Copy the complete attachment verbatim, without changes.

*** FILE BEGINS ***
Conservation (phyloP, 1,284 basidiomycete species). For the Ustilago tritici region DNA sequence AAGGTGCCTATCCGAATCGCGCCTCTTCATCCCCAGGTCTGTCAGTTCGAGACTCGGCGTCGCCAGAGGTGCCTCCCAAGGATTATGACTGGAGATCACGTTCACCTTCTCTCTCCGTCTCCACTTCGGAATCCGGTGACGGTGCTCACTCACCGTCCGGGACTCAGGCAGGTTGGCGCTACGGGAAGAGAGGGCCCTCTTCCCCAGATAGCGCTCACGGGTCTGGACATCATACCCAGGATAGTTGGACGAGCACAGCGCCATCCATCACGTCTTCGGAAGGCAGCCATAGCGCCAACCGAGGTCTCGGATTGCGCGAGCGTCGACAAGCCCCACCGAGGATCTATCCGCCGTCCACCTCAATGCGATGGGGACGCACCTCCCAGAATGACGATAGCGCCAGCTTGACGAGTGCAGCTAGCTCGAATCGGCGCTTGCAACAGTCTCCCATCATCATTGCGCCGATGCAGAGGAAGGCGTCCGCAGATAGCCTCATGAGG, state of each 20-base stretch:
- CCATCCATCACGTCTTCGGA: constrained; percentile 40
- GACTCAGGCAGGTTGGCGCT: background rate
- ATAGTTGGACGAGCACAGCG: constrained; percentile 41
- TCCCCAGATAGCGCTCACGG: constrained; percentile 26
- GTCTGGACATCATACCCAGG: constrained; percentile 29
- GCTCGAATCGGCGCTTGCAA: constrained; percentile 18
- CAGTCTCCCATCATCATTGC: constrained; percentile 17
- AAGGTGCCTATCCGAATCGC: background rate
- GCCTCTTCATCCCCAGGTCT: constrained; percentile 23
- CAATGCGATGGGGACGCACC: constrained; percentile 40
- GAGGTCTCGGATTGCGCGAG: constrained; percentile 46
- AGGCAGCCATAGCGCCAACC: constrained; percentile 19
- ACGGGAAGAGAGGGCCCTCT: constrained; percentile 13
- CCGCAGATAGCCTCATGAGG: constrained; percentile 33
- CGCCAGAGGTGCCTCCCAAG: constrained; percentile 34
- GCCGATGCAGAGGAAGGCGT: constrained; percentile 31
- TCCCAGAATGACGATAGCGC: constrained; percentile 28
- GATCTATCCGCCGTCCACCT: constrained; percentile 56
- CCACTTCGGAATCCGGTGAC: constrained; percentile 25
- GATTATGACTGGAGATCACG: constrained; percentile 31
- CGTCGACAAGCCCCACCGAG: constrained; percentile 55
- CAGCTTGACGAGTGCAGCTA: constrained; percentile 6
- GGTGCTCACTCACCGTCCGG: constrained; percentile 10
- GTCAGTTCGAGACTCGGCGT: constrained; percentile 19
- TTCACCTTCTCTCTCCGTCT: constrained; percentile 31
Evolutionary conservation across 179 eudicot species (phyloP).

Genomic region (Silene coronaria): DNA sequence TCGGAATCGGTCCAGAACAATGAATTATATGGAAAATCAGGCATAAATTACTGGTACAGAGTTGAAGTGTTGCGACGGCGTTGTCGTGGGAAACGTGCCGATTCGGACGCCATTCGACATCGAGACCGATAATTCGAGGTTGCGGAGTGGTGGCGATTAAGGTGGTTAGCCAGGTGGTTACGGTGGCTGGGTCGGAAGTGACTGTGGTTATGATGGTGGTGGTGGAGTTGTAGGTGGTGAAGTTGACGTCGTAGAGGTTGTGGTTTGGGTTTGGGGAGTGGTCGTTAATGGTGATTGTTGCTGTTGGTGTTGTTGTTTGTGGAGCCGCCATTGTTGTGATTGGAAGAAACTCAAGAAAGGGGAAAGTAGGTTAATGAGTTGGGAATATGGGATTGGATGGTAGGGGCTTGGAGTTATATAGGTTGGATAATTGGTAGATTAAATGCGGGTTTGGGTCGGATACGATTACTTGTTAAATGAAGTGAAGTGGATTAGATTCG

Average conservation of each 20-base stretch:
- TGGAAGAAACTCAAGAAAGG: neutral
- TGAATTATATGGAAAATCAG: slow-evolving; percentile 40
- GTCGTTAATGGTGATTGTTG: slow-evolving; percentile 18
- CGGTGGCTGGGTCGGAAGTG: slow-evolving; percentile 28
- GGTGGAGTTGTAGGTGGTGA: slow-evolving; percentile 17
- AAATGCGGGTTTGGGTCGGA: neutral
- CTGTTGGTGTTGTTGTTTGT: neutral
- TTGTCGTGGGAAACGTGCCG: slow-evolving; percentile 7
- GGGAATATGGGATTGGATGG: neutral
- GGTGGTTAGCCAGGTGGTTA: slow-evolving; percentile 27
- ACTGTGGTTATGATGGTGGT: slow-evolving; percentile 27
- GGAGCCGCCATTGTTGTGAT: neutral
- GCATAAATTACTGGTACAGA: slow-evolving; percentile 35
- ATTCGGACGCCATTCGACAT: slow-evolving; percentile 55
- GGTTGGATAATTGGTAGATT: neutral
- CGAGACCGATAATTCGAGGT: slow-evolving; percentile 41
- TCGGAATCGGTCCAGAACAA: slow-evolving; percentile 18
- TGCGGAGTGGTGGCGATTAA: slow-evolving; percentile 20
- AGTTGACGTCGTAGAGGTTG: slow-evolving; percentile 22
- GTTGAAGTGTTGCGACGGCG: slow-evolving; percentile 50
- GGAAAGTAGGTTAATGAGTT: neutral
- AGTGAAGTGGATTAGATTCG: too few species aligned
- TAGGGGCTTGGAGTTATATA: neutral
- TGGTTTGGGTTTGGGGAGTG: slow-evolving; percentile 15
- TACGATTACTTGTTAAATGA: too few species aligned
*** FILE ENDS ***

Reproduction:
Conservation (phyloP, 1,284 basidiomycete species). For the Ustilago tritici region DNA sequence AAGGTGCCTATCCGAATCGCGCCTCTTCATCCCCAGGTCTGTCAGTTCGAGACTCGGCGTCGCCAGAGGTGCCTCCCAAGGATTATGACTGGAGATCACGTTCACCTTCTCTCTCCGTCTCCACTTCGGAATCCGGTGACGGTGCTCACTCACCGTCCGGGACTCAGGCAGGTTGGCGCTACGGGAAGAGAGGGCCCTCTTCCCCAGATAGCGCTCACGGGTCTGGACATCATACCCAGGATAGTTGGACGAGCACAGCGCCATCCATCACGTCTTCGGAAGGCAGCCATAGCGCCAACCGAGGTCTCGGATTGCGCGAGCGTCGACAAGCCCCACCGAGGATCTATCCGCCGTCCACCTCAATGCGATGGGGACGCACCTCCCAGAATGACGATAGCGCCAGCTTGACGAGTGCAGCTAGCTCGAATCGGCGCTTGCAACAGTCTCCCATCATCATTGCGCCGATGCAGAGGAAGGCGTCCGCAGATAGCCTCATGAGG, state of each 20-base stretch:
- CCATCCATCACGTCTTCGGA: constrained; percentile 40
- GACTCAGGCAGGTTGGCGCT: background rate
- ATAGTTGGACGAGCACAGCG: constrained; percentile 41
- TCCCCAGATAGCGCTCACGG: constrained; percentile 26
- GTCTGGACATCATACCCAGG: constrained; percentile 29
- GCTCGAATCGGCGCTTGCAA: constrained; percentile 18
- CAGTCTCCCATCATCATTGC: constrained; percentile 17
- AAGGTGCCTATCCGAATCGC: background rate
- GCCTCTTCATCCCCAGGTCT: constrained; percentile 23
- CAATGCGATGGGGACGCACC: constrained; percentile 40
- GAGGTCTCGGATTGCGCGAG: constrained; percentile 46
- AGGCAGCCATAGCGCCAACC: constrained; percentile 19
- ACGGGAAGAGAGGGCCCTCT: constrained; percentile 13
- CCGCAGATAGCCTCATGAGG: constrained; percentile 33
- CGCCAGAGGTGCCTCCCAAG: constrained; percentile 34
- GCCGATGCAGAGGAAGGCGT: constrained; percentile 31
- TCCCAGAATGACGATAGCGC: constrained; percentile 28
- GATCTATCCGCCGTCCACCT: constrained; percentile 56
- CCACTTCGGAATCCGGTGAC: constrained; percentile 25
- GATTATGACTGGAGATCACG: constrained; percentile 31
- CGTCGACAAGCCCCACCGAG: constrained; percentile 55
- CAGCTTGACGAGTGCAGCTA: constrained; percentile 6
- GGTGCTCACTCACCGTCCGG: constrained; percentile 10
- GTCAGTTCGAGACTCGGCGT: constrained; percentile 19
- TTCACCTTCTCTCTCCGTCT: constrained; percentile 31
Evolutionary conservation across 179 eudicot species (phyloP).

Genomic region (Silene coronaria): DNA sequence TCGGAATCGGTCCAGAACAATGAATTATATGGAAAATCAGGCATAAATTACTGGTACAGAGTTGAAGTGTTGCGACGGCGTTGTCGTGGGAAACGTGCCGATTCGGACGCCATTCGACATCGAGACCGATAATTCGAGGTTGCGGAGTGGTGGCGATTAAGGTGGTTAGCCAGGTGGTTACGGTGGCTGGGTCGGAAGTGACTGTGGTTATGATGGTGGTGGTGGAGTTGTAGGTGGTGAAGTTGACGTCGTAGAGGTTGTGGTTTGGGTTTGGGGAGTGGTCGTTAATGGTGATTGTTGCTGTTGGTGTTGTTGTTTGTGGAGCCGCCATTGTTGTGATTGGAAGAAACTCAAGAAAGGGGAAAGTAGGTTAATGAGTTGGGAATATGGGATTGGATGGTAGGGGCTTGGAGTTATATAGGTTGGATAATTGGTAGATTAAATGCGGGTTTGGGTCGGATACGATTACTTGTTAAATGAAGTGAAGTGGATTAGATTCG

Average conservation of each 20-base stretch:
- TGGAAGAAACTCAAGAAAGG: neutral
- TGAATTATATGGAAAATCAG: slow-evolving; percentile 40
- GTCGTTAATGGTGATTGTTG: slow-evolving; percentile 18
- CGGTGGCTGGGTCGGAAGTG: slow-evolving; percentile 28
- GGTGGAGTTGTAGGTGGTGA: slow-evolving; percentile 17
- AAATGCGGGTTTGGGTCGGA: neutral
- CTGTTGGTGTTGTTGTTTGT: neutral
- TTGTCGTGGGAAACGTGCCG: slow-evolving; percentile 7
- GGGAATATGGGATTGGATGG: neutral
- GGTGGTTAGCCAGGTGGTTA: slow-evolving; percentile 27
- ACTGTGGTTATGATGGTGGT: slow-evolving; percentile 27
- GGAGCCGCCATTGTTGTGAT: neutral
- GCATAAATTACTGGTACAGA: slow-evolving; percentile 35
- ATTCGGACGCCATTCGACAT: slow-evolving; percentile 55
- GGTTGGATAATTGGTAGATT: neutral
- CGAGACCGATAATTCGAGGT: slow-evolving; percentile 41
- TCGGAATCGGTCCAGAACAA: slow-evolving; percentile 18
- TGCGGAGTGGTGGCGATTAA: slow-evolving; percentile 20
- AGTTGACGTCGTAGAGGTTG: slow-evolving; percentile 22
- GTTGAAGTGTTGCGACGGCG: slow-evolving; percentile 50
- GGAAAGTAGGTTAATGAGTT: neutral
- AGTGAAGTGGATTAGATTCG: too few species aligned
- TAGGGGCTTGGAGTTATATA: neutral
- TGGTTTGGGTTTGGGGAGTG: slow-evolving; percentile 15
- TACGATTACTTGTTAAATGA: too few species aligned